Welcome to Part 2 of our Eye Anatomy blog series! In this post we are going to talk about the Lens and Vitreous.
The lens sits behind the colored part of your eye and helps focus light on the retina in the back of your eye. It can change shape to allow us to see at different distances. This works really well when we are young, but we lose the ability to do this as we age because the lens becomes hardened. When the lens becomes hard enough that it becomes difficult to see through, we call it a cataract.
Some common eye conditions and diseases related to the Lens are:
- Myopia – Nearsightedness
- Hyperopia – Farsightedness
The vitreous is the jelly in the back of the eye that fills the space between the lens and the retina. As we age this jelly can start to liquefy and collapse in on itself. When the jelly collapses in on itself microscopic fibers within the vitreous tend to clump and cast shadows on the retina, which end up causing floaters in your vision. Floaters are very common. Almost everyone experiences them at one time or another. They become more frequent as we age.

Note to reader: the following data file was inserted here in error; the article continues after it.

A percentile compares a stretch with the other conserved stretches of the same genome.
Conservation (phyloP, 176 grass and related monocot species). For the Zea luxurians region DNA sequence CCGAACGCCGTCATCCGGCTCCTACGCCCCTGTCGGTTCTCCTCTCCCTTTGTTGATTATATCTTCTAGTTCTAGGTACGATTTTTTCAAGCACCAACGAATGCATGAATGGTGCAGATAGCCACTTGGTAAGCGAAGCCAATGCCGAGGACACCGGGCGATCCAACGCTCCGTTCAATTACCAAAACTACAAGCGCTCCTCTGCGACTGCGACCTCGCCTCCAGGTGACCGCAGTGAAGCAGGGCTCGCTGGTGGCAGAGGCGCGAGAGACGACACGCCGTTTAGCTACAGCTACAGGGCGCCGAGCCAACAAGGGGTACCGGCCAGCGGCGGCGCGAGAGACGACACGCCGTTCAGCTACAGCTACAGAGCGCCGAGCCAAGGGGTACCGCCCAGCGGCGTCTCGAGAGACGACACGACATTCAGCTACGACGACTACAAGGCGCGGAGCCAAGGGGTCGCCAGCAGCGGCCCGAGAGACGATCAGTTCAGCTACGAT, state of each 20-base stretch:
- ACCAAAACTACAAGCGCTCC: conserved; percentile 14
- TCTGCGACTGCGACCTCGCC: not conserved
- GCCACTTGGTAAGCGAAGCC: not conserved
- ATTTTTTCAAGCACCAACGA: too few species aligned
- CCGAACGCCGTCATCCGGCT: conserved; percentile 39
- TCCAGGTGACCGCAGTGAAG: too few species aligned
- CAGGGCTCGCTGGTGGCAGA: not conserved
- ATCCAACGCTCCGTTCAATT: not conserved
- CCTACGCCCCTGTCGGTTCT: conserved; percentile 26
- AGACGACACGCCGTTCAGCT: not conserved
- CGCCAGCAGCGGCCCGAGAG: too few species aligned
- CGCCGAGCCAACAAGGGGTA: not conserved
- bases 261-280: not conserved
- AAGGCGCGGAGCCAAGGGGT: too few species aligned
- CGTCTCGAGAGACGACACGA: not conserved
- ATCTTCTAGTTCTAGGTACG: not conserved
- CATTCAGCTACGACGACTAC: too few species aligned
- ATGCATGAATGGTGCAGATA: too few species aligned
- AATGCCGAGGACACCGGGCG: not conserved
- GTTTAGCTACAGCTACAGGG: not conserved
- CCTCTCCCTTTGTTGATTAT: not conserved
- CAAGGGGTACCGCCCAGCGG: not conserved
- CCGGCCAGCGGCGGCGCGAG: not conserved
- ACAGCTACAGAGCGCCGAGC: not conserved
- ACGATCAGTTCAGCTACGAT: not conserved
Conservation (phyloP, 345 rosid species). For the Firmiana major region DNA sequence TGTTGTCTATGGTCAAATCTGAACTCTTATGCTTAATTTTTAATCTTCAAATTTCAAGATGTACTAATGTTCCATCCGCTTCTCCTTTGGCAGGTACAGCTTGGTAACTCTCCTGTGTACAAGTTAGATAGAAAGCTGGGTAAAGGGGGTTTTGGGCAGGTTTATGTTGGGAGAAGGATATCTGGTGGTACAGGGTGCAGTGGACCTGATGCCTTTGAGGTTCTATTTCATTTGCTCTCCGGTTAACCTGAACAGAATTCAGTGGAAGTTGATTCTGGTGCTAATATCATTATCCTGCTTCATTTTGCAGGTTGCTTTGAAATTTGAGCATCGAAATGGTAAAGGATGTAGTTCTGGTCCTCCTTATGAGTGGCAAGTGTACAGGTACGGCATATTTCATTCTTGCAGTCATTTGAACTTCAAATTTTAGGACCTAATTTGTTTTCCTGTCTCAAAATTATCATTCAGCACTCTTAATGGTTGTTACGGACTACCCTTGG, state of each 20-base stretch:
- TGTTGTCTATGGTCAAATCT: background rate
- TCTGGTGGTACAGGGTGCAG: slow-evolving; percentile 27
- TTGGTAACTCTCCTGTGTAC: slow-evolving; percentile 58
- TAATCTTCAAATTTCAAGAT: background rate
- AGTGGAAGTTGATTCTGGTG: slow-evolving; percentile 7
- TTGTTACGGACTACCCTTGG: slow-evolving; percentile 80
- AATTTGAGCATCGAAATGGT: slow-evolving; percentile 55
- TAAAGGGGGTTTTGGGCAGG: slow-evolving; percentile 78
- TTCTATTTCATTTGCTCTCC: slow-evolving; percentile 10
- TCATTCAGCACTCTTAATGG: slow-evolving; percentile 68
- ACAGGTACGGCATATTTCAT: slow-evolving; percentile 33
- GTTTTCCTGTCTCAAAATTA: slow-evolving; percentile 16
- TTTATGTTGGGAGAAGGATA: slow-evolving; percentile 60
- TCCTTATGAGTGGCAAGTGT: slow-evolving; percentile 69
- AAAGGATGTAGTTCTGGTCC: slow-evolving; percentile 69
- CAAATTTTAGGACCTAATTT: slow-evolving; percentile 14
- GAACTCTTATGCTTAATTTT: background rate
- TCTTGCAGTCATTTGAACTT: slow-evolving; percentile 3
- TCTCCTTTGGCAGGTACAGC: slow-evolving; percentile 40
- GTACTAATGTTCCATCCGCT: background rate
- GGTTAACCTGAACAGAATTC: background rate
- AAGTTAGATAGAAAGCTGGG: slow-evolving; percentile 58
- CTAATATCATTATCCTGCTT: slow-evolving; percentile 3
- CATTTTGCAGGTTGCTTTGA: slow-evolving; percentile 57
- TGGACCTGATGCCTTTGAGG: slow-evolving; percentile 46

There is no way to eliminate the floater through surgery, laser treatment or medication. With time, the floater will become less noticeable as the brain adjusts to its presence and can “tune out” the floater. The floater will always be somewhat observable and present, particularly if one eye is covered and the patient looks at a light-colored background.
Anyone with the sudden onset of a new floater should be examined promptly by an ophthalmologist. The ophthalmologist will perform a dilated exam and look at the vitreous and retina with specialized equipment. Sudden floaters could be a symptom of vitreous detachment, which is a benign condition that carries the risk of developing into a retinal tear and/or retinal detachment.
Please let us know if you have questions or comments regarding this post. We care about you and your eyes! Until next time!